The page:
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Loved ones remembered on tree
8:00am Tuesday 24th December 2013 in News
A WOMAN who lost her husband to cancer has found a way for everyone in her town to leave messages for absent loved ones this Christmas.
Theresa Jordan, a teacher from Wallingford, has worked with officials to have a tree put up for people to leave a message to missing friends and family.
And she says it will help those dealing with the loss of a loved one at Christmas time this year.
Mrs Jordan, who teaches at Wallingford School and lives in Thames Street, said: “For many people who have suffered the loss of a loved one, Christmas is an extremely sad, painful, and possibly lonely time.
“But I believe our loved ones are very much with us at all times, including Christmas. They continue to shape and influence our lives, and we are lucky to have shared theirs.”
Mrs Jordan lost her husband, Roy Seddon, to bowel cancer just over a year ago, when he was 77. Originally from Ireland, Mr Seddon worked in Wallingford as a sports and recreation officer for South Oxfordshire District Council.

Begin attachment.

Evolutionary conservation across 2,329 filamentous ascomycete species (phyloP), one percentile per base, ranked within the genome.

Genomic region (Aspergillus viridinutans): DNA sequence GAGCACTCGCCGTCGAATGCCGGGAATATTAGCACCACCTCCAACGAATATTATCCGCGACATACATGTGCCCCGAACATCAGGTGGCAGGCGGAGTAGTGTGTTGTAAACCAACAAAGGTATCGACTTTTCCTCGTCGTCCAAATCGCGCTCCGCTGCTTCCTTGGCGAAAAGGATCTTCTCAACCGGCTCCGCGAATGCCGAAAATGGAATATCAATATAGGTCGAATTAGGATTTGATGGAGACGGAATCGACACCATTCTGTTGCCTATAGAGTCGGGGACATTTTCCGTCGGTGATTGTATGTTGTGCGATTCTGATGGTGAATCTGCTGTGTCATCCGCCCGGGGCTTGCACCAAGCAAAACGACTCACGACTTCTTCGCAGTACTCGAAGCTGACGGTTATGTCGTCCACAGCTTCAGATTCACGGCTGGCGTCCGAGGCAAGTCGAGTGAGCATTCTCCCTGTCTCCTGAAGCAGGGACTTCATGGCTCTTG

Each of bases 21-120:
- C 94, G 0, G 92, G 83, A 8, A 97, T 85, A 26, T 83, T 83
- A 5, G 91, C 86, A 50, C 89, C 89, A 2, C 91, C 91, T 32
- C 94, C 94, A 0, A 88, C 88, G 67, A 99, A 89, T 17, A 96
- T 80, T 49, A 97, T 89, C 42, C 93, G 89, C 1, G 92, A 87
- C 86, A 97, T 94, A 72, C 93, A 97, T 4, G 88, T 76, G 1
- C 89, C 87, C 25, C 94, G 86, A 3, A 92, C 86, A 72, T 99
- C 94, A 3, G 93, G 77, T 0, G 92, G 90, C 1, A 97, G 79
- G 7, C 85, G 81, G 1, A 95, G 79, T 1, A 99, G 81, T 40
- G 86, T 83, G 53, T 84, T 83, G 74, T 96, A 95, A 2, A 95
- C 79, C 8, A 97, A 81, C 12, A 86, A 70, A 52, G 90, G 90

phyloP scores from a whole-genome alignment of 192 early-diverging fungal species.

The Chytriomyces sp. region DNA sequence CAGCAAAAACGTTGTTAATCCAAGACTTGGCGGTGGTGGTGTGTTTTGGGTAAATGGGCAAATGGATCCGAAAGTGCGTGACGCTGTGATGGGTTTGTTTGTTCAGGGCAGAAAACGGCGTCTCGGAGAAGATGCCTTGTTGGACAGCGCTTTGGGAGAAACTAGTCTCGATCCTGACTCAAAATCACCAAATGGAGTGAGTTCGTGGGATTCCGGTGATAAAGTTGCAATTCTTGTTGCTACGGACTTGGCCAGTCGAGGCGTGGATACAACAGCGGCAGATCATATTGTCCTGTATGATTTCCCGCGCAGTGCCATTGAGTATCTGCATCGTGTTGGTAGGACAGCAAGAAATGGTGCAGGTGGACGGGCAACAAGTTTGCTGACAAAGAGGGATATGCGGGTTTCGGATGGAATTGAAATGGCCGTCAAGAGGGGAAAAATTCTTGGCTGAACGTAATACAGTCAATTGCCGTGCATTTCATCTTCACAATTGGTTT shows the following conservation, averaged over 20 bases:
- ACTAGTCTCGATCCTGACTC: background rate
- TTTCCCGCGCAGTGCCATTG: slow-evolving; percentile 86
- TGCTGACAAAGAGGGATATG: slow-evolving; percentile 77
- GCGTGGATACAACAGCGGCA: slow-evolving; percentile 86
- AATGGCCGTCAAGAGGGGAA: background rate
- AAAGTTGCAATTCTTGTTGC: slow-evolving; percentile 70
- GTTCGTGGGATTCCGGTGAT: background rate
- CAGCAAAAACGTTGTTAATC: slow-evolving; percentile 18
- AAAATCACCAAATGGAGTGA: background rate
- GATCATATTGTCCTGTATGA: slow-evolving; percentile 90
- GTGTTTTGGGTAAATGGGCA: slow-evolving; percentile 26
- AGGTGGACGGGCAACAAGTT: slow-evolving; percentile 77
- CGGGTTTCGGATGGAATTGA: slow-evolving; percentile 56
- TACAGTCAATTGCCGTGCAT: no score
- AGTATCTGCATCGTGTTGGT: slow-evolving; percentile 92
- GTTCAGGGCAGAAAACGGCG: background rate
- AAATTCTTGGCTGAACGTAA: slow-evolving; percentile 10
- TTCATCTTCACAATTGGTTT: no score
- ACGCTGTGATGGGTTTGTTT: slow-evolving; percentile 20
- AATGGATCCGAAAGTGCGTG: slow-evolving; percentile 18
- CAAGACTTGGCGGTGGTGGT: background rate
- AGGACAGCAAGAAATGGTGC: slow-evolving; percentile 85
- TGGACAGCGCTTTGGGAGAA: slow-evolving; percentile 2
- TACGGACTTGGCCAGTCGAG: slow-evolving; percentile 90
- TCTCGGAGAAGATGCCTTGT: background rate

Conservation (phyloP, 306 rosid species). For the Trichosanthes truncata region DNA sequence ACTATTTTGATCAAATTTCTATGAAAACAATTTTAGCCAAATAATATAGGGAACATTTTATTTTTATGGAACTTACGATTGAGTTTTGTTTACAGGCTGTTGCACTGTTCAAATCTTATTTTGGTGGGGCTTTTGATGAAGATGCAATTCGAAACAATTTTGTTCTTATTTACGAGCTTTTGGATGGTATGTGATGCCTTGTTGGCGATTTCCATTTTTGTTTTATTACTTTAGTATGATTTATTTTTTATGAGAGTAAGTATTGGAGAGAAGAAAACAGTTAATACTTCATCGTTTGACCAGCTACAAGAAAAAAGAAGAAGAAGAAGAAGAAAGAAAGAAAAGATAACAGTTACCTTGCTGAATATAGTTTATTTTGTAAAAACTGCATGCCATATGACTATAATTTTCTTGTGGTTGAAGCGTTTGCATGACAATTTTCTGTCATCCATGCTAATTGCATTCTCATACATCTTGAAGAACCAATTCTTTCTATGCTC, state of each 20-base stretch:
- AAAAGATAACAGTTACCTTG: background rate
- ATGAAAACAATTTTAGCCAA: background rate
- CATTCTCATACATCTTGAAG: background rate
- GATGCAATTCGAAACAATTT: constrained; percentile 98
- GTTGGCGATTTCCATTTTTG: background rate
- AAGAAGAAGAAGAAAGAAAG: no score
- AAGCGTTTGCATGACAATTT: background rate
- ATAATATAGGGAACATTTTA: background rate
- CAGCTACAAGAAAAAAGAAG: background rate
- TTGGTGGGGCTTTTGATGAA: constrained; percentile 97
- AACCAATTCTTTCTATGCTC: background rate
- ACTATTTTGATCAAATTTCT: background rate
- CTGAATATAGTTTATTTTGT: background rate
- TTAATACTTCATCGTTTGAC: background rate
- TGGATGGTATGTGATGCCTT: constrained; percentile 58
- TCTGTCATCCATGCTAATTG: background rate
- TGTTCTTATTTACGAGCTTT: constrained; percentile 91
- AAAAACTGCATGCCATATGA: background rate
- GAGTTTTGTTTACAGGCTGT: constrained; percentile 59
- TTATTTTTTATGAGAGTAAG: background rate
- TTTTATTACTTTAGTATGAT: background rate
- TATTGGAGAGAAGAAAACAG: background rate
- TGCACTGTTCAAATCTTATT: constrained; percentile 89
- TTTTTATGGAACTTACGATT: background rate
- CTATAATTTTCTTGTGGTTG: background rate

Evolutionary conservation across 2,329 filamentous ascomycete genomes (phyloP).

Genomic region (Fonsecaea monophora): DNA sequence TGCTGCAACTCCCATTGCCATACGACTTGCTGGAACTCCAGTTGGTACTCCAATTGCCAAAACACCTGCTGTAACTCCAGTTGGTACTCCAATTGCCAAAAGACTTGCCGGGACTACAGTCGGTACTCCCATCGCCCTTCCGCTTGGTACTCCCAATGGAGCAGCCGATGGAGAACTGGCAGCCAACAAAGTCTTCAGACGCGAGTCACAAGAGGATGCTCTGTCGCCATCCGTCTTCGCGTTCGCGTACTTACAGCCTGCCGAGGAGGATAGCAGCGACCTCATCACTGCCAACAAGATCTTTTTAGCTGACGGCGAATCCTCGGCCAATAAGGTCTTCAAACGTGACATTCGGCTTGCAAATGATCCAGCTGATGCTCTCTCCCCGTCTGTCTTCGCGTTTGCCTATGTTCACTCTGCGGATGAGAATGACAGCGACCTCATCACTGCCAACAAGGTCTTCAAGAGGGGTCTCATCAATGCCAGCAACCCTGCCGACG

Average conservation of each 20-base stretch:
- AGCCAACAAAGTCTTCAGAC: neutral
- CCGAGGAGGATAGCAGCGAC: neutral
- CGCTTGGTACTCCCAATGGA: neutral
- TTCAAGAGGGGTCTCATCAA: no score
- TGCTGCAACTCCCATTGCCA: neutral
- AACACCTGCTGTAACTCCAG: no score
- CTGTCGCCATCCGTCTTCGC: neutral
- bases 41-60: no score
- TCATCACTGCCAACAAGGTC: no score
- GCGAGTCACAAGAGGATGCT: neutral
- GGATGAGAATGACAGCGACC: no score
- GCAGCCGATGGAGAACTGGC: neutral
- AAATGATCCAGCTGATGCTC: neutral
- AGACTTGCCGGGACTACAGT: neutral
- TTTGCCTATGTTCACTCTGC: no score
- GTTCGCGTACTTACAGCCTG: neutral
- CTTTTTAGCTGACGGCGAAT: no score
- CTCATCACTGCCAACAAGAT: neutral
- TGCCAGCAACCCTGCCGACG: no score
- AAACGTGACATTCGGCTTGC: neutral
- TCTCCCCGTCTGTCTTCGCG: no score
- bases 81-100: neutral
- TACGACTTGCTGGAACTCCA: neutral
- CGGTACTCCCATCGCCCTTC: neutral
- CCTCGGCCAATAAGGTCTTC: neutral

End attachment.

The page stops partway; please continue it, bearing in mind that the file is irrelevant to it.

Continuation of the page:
Mrs Jordan said: “Walking through the market place last year, I saw a tree and I thought Roy would have loved it.
“I felt he was still so much a part of the community. I know it sounds stupid, but I wanted to acknowledge that.”
So she decided to hang a bauble on the tree in his memory.
Then she thought, “if I felt like that, how many other people would feel like that? How many of us think of our grandma or grandpa or husband or wife and think: what would we say to them at Christmas?”
She went to Wallingford Town Council with her idea, and staff loved it.
The Gratitude Tree has been put up at the Rest Garden opposite Waitrose.
Anyone can pick up a bauble and a tag to write a message at the Town Information Centre under the town hall.
Mrs Jordan is picking up the baubles and hanging them on the tree herself.
- CHRISTMAS trees at Oxford’s John Radcliffe Hospital have been decorated with messages of thanks. Patients, families, staff and supporters wrote notes of thanks to hang on trees in the Churchill Hospital and in the west wing at the John Radcliffe.